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Dentons’ report from the 12th Annual Africa Private Equity and Venture Capital Association (AVCA) Conference positions Private Equity as a force for good in Africa.
Dentons’ report from the 12th Annual AVCA Conference positions Private Equity as a force for good in Africa


Private equity in Africa is thriving, says a report from global law firm Dentons following the 12th Annual conference of the African Private Equity and Venture Capital Association (AVCA), the pan-African industry body that promotes and enables private investment in Africa.

Private equity is an asset class of equity and debt in operating companies that is generally not publicly traded on a stock exchange. At its most basic, Private Equity (PE) is about how you can use money, expertise and relationships to grow businesses.

Private Equity – Costs and Benefits

PE, as an asset class, is not universally seen as a good thing and has had its share of detractors. In the United States, for example, critics of PE describe the investment as one that makes money the wrong way; buying “target companies,” making people redundant, piling on debt and selling the remnants in parcels which by then are doomed to fail. To make matters worse, private equity firms get tax breaks, paying 15% on profits instead of 35%.

But the industry and its defenders, say it is a strong creator of jobs and value, and a vital source of outsized and diversified returns for pension funds, university endowments and other investment pools that serve ordinary people.

Private Equity in Africa

Africa is at a different stage of growth to the developed world and growth capital is what Africa needs and PE provides. Because Africa needs all forms of capital, PE capital there has been welcome and has not so far faced the same degree of criticism as has been seen had in the developed world.

The different approach to PE in Africa is is epitomised by AVCA(African Private Equity and Venture Capital Association) and the organisation’s mission to play an important role as a champion and effective change agent for the industry, educating, equipping and connecting members and stakeholders with independent industry research, best practice training programmes and exceptional networking opportunities. AVCA’s success in promoting private equity in Africa comes out of creating the right inclusive environment and by making its members feel like they are part of a family.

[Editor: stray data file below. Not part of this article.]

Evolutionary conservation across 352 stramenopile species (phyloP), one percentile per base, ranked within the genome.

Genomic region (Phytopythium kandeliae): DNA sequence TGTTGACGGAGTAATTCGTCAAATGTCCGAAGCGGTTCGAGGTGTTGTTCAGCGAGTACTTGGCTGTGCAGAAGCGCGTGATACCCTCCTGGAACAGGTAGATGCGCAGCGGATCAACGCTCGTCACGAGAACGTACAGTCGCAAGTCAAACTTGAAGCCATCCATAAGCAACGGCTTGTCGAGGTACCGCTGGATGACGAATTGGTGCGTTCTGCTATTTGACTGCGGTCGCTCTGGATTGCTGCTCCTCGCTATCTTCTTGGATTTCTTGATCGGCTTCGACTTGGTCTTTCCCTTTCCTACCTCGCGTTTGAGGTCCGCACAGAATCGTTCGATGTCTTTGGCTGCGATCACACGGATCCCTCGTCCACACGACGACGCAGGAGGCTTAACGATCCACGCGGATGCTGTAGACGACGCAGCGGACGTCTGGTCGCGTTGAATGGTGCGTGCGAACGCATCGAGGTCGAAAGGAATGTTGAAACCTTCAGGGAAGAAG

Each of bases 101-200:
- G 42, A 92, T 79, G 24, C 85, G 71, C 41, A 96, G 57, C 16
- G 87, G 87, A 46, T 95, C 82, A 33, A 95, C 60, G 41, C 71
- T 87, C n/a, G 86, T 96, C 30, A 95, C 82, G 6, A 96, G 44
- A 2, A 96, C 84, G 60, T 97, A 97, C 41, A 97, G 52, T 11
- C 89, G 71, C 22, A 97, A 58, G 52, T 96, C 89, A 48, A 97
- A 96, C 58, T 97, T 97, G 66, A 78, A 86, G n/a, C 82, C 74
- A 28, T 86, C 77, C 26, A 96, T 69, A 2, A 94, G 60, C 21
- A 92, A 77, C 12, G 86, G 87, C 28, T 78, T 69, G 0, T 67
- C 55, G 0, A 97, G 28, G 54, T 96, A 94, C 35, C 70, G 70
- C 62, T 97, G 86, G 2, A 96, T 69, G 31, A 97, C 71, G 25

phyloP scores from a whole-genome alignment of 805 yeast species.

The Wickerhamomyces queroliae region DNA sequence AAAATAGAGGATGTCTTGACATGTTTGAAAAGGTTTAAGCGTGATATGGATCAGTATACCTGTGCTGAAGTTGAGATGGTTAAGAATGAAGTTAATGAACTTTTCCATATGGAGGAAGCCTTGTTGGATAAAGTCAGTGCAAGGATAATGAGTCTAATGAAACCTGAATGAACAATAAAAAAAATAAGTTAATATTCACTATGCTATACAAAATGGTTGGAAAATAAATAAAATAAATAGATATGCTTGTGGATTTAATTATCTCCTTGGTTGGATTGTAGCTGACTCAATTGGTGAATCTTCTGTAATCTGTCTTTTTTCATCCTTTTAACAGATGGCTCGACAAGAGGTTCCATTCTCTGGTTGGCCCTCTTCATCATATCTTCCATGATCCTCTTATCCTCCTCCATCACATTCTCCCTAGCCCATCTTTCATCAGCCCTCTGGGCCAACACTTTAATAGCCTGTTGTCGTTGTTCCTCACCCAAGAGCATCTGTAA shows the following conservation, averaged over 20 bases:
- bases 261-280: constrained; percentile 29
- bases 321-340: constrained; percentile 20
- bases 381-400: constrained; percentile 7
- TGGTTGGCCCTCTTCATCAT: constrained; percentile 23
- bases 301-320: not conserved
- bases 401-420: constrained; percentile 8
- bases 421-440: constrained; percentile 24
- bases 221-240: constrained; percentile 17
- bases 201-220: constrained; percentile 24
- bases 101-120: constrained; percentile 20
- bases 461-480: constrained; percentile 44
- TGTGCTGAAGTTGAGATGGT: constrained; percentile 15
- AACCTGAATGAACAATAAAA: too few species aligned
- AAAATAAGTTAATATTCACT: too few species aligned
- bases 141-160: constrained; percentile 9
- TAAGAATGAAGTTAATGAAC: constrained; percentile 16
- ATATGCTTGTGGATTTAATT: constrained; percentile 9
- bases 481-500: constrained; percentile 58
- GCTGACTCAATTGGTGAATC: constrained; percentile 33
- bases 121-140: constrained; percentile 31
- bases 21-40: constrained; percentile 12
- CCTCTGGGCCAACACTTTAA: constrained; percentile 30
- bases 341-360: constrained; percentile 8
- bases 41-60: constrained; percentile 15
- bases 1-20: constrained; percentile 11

PE – A Young Industry in Africa

The Africa PE industry is still young and this youthfulness comes through in its members and their attitudes, says Raj Kulasingam of Dentons. Whilst there is obviously competition between PE houses, advisers, funders and other professionals, there is still a sense of camaraderie and cooperation with all involved.

RunaAlam (DPI) alluded to this when she opened the recent AVCA conference by quoting the African proverb: ‘If you want to go quickly go alone, if you want to go far, go together’.




This Association’s membership is united by a common purpose: not only to make money, but also to contribute to Africa’s development and be a part of continent’s growth story.

AVCA in 2014 into 2015

After AVCA 2014, Raj Kulasingam and Nick Plant, Head of PE at Dentons, produced an article on the key points from that conference. An excerpt of this with an update from 2015 is set out below:

 AVCA 2014AVCA 2015
1. Huge enthusiasm and an industry that is focussed on taking a company from one stage in its development to the next, rather than financial engineering. No change .....
2. Private equity is a bifurcated market in Africa. On the one hand the large ticket deals in energy, telco and financial services transactions with deal values in excess of US$100M. All other businesses typically have deal values of between US$1M and US$30M. There is very little in the middle No change... A theme at 2015 is the need for more venture capital funding to grow these smaller companies into the PE deal size companies of tomorrow.
3. Five key issues that PE investors must take into account when investing in Africa :
  • availability and desirability of double tax treaty relief
  • availability of bilateral investment treaties
  • existence of exchange controls
  • local content ownership requirements (especially in the oil & gas sectors)
  • speed of incorporation of the corporate structure

Larger transactions use acquisition structures that variously include Dutch or Mauritius entities and sometimes also Luxembourg and Cayman entities.

Structure and diligence is key to doing deals anywhere and no different and no change for Africa.

However, the overarching issue for PE investors
is quality of the management team and alignment with the entrepreneurs.


AFVCA 2015 - not a conference but an industry gathering

Key points on the Africa story from AVCA are set out below: